AFRICAN YOUTH

APRM concludes symposium on inclusion of youth in governance

The symposium is aimed at reinforcing the strong desire by APRM to increase youth social accountability in AU member states

In Summary

• Treasury CS Ukur Yatani said the symposium had brought together the young and old, creating the cooperation needed to grow Africa.

• The call for the inclusion of the youth was echoed by Public Service and Gender CS Prof. Margaret Kobia closed the event.

(L to R): Roy Sasaka, the CEO National Youth Council Kenya, Ambassador Samori, Amb. Dr. Samori A. Okwiya, PhD, the CEO at NEPAD/APRM Kenya Secretariat, Prof. Margaret Kobia, Ph.D., MGH, Cabinet Secretary, Ministry of Public Service and Gender, Hon Eric Wafukho, Chief Administrative Secretary (CAS) in National Treasury and Planning, Prof Eddy Maloka, the CEO APRM Continental Secretariat.
(L to R): Roy Sasaka, the CEO National Youth Council Kenya, Ambassador Samori, Amb. Dr. Samori A. Okwiya, PhD, the CEO at NEPAD/APRM Kenya Secretariat, Prof. Margaret Kobia, Ph.D., MGH, Cabinet Secretary, Ministry of Public Service and Gender, Hon Eric Wafukho, Chief Administrative Secretary (CAS) in National Treasury and Planning, Prof Eddy Maloka, the CEO APRM Continental Secretariat.

The Africa Peer Review Mechanism (APRM) has concluded a symposium on the inclusion of the youth in governance in Africa.

The symposium held in Nairobi in collaboration with partner institutions sought to develop recommendations for the member states on youth engagement and development, build the capacity of young people on engaging with the APRM processes and encourage youth advocacy for African countries universal accession to the APRM Mandate by 2023.

Speaking during the opening of the event, Treasury CS Ukur Yatani said the symposium had brought together the young and old, creating the cooperation needed to grow Africa.

“In bringing together into the symposium not only youth who represent the seeds of our future but also the not-so-young who carry the lessons and experiences of our past, we have in essence created a synergy for accelerated Africa’s economic growth and social progress as we tap into the available wealth of wisdom, experience, knowledge as well as vigour and energy,” he said.

The Treasury CS was represented at the event by CAS Eric Wafukho.

The symposium was also an opportunity for youth-led accountability, sharing experiences, best practices, priorities on youth engagement and development, and recommendations for Member states.

According to APRM Continental Secretariat CEO Prof Eddy Maloka, the youth need to be deliberately incorporated in the governance processes.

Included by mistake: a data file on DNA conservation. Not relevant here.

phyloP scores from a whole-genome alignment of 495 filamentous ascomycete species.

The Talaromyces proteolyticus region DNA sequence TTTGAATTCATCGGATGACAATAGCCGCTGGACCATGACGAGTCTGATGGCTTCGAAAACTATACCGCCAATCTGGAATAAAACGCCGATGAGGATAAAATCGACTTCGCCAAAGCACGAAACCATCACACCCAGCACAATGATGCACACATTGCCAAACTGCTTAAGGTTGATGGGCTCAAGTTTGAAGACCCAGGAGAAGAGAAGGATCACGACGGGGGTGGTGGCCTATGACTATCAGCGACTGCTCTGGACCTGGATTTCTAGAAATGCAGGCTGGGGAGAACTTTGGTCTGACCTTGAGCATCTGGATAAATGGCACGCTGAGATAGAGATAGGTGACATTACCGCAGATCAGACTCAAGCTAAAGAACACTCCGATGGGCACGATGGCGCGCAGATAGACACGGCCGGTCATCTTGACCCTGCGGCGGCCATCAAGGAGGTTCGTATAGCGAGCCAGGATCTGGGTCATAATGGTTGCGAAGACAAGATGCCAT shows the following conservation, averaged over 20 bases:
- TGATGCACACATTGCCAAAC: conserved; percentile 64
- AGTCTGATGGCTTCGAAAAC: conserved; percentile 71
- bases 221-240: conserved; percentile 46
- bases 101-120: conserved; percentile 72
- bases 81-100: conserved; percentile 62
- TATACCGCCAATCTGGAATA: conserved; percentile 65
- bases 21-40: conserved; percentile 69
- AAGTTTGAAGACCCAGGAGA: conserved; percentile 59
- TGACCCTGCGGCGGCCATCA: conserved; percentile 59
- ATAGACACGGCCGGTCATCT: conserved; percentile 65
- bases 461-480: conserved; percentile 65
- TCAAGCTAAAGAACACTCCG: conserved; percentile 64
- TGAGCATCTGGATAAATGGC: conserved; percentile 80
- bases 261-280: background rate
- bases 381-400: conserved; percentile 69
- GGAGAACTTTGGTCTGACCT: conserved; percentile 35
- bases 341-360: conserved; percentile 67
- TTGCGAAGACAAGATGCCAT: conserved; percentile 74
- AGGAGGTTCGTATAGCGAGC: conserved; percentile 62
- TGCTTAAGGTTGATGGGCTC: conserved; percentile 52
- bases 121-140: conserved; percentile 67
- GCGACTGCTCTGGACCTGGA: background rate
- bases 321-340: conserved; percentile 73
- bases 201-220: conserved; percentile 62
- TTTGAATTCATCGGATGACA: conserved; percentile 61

“All APRM Country Review Reports have identified youth unemployment as a crosscutting issue. The Republic of Namibia in this regard underwent a targeted review on youth unemployment. I hope we are going to zoom in and learn from the experiences of Namibia in curbing the scourge of youth unemployment,” he said.

Maloka noted that Africa cannot afford to ignore the valuable resource of its demographic dividend “the youth”, while other continents are struggling with ageing populations and a shortage of workforce.

The call for the inclusion of the youth was echoed by Public Service and Gender CS Prof. Margaret Kobia closed the event.

In her remarks, the CS pointed out that in Africa, youth remain an important resource and their energy, innovativeness, and resilience that are imperative to harnessing the demographic dividend.

She added that young people who are the future need to play an important role in the governance process.

“The African Union and Member States must leverage the inclusion of young people in conceptualisation, formulation and implementation of Regional and National policies and strategies,” Kobia added.

In 2019, the APRM Continental Secretariat signed a collaborative framework to work with the AUC Youth Division in upscaling youth mainstreaming in governance.

The 1st APRM Youth Symposium was held in Ndjamena, Chad and the APRM has accelerated the mainstreaming of youth participation in its processes that has also led to the renewal of the APRM itself.

The symposium is aimed at reinforcing the strong desire by APRM to increase youth social accountability in AU member states leveraging youth frameworks.

Edited by D Tarus